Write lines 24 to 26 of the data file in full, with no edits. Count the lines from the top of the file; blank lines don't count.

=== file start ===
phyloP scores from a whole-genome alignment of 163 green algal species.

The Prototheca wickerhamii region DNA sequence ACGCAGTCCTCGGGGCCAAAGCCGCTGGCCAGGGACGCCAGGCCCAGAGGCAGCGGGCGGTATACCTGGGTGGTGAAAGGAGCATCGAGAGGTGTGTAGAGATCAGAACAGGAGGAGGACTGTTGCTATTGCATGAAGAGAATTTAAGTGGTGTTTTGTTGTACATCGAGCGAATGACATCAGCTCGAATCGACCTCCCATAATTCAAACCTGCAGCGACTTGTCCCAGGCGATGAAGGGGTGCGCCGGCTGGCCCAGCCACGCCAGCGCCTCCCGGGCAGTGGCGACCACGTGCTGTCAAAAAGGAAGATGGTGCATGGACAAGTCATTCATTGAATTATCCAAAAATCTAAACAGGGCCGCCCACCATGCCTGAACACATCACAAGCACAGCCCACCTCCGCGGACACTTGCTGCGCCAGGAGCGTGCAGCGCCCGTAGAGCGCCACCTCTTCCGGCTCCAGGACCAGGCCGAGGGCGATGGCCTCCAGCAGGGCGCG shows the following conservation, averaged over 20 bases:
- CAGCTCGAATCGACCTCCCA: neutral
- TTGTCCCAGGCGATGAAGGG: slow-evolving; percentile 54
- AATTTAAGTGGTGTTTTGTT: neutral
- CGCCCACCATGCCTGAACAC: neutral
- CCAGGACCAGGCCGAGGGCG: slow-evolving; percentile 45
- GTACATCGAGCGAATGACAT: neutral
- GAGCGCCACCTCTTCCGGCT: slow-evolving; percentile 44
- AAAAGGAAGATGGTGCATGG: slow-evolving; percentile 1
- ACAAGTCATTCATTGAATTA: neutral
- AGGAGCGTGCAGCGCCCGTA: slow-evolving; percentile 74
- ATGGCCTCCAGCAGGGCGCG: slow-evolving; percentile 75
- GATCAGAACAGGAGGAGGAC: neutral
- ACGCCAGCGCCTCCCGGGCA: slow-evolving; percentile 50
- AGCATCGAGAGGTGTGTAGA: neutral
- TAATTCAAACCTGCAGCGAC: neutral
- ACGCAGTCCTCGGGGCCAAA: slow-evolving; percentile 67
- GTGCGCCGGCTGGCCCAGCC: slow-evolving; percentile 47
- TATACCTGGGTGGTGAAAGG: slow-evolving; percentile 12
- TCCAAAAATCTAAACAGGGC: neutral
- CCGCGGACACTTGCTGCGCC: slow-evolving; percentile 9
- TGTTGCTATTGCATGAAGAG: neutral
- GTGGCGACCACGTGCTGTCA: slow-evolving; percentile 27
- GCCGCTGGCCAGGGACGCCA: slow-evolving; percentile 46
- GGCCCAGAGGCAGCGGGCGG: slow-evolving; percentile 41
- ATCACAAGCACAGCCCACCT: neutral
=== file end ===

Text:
- GTGGCGACCACGTGCTGTCA: slow-evolving; percentile 27
- GCCGCTGGCCAGGGACGCCA: slow-evolving; percentile 46
- GGCCCAGAGGCAGCGGGCGG: slow-evolving; percentile 41